Freckles was the first single from Belfast-born artist Mima Merrow, released ahead of her debut EP, Good Grief. I have had the track on repeat since it came out and now I would quite like you all to listen to it, too.
It starts softly, a repeated piano refrain which starts doing things to me emotionally the moment the left hand notes appear. The chorus melody appears first: melancholy, but light, not too heavy - the vocals, sung in a high register, almost float over the piano line. I feel like ghosts from the past are singing their history to me. I also feel like I know where the song is going, but I'm wrong.
This melody segues immediately into a spoken word vocal which is, for me, one of the most flawless executions of this style I have ever heard. I wasn't expecting it at all on my first listen, but as Mima Merrow proves on her debut EP, she is nothing if not versatile. Her delivery is flawless, the words delivered with exactly the right amount of emotional intensity, pitch, and clarity on every line, and the use of language itself is absolutely outstanding. I seldom pick up lyrics on the first listen of a track - I'm an instrumental musician at heart myself, and that's my first language when I engage with new music as a listener. The lyrics to Freckles are something special, though: beginning as a poetic ode to an almost lost heritage, taking us through an intense need to connect with that heritage, and resolving with acceptance that this connection is and always has been there; some things can't be taken away from you: "I am the beauty of my empty lineage, the weed that grows among the wreckage."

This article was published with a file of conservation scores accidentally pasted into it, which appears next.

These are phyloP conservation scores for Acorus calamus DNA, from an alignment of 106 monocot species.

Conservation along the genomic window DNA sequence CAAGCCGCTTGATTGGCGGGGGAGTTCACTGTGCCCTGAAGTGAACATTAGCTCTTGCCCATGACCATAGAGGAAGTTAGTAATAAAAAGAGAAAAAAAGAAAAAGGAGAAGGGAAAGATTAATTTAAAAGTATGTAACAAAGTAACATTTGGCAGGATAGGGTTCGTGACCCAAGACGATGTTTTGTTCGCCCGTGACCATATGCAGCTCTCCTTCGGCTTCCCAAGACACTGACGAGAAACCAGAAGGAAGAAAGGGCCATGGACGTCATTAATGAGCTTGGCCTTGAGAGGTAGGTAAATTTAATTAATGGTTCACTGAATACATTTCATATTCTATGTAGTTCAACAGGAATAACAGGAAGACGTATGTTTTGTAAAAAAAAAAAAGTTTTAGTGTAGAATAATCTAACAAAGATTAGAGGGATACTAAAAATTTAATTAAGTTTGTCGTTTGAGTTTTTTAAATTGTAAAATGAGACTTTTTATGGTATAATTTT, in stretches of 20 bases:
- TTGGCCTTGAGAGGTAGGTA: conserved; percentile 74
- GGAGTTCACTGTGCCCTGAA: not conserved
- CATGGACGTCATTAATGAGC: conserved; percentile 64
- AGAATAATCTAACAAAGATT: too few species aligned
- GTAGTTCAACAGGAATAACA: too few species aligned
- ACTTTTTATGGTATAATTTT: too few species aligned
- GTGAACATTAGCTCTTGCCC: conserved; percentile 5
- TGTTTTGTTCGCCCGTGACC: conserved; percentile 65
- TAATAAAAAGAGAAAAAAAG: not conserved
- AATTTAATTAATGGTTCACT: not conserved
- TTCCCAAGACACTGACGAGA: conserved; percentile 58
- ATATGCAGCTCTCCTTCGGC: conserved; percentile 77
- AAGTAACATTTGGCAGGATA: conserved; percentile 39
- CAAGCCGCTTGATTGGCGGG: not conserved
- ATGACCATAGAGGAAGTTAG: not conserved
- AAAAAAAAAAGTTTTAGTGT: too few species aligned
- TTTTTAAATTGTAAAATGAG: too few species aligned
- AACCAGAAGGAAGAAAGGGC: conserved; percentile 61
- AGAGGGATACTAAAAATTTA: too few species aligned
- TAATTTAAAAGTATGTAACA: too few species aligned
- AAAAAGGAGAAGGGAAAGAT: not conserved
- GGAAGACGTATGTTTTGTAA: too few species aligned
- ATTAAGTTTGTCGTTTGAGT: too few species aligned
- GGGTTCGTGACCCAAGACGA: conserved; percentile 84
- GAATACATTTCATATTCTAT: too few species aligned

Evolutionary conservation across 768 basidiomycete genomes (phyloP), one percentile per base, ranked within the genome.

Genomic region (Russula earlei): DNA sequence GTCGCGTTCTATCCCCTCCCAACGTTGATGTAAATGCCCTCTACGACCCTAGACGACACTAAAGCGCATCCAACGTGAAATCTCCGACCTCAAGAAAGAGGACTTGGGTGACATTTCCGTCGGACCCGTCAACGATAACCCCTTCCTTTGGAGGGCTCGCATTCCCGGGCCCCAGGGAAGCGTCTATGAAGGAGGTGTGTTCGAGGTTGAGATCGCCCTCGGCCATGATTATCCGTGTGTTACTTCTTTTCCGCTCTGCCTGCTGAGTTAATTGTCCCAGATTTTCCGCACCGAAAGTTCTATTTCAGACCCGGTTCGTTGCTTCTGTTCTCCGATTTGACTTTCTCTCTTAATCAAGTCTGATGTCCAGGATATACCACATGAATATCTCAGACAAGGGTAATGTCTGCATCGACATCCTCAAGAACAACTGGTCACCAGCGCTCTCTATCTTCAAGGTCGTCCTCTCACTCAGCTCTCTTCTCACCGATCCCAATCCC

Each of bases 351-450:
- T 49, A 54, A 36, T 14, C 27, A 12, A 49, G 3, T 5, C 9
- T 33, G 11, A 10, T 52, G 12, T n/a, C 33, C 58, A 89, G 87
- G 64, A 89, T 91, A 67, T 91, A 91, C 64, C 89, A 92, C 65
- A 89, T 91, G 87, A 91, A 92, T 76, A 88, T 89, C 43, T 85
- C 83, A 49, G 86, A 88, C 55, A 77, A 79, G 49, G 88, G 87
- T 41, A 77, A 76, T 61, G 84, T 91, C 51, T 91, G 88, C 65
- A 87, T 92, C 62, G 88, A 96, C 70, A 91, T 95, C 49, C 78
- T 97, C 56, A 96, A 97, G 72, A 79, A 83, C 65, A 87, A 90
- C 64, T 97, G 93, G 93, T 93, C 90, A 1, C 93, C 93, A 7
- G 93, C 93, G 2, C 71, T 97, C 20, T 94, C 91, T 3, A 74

The lyrics themselves deliver blistering criticism one moment: "...of stolen language, rights, myths and stories that became inventory for the expanding territories, dissolved and diluted in colonial labratories... the potency removed, the residue sold in saintly allegories" and "told to be smaller, quieter, less," and in the next, offer solace in beautiful imagery of the wild: "the wolf sends my howl into the celestial light, I dance as a dandelion and take rest as the hovering kite." There's a delicate melody on a glockenspiel which threads in and out of the song, adding a music box feel to the piece. (It's gorgeous, and sad, and distant: it sounds like the way stars look.) And in a sense, the song is its own music box; listening to it feels like peeling back the lid and stealing a glance at an older time.
The piano line, steady, repeated, feels like the foundation on which the song is built. That haunting chorus melody is singing to me from a different time. I feel like I'm wandering through ruins, hearing the ghosts on the wind. And the spoken verses bridge these two things beautifully, providing me with exactly what the artist seemed to be searching for at the start of the song: connection. As soon as it finished, I hit replay. It moved me more the second time I heard it, and more again on the third.
This track is astonishingly beautiful, moves me in ways I can barely make sense of, and is an easy contender for my top 10 songs of the year. Fall in love with it today: Mima Merrow is on Bandcamp, Spotify, and all the usual platforms.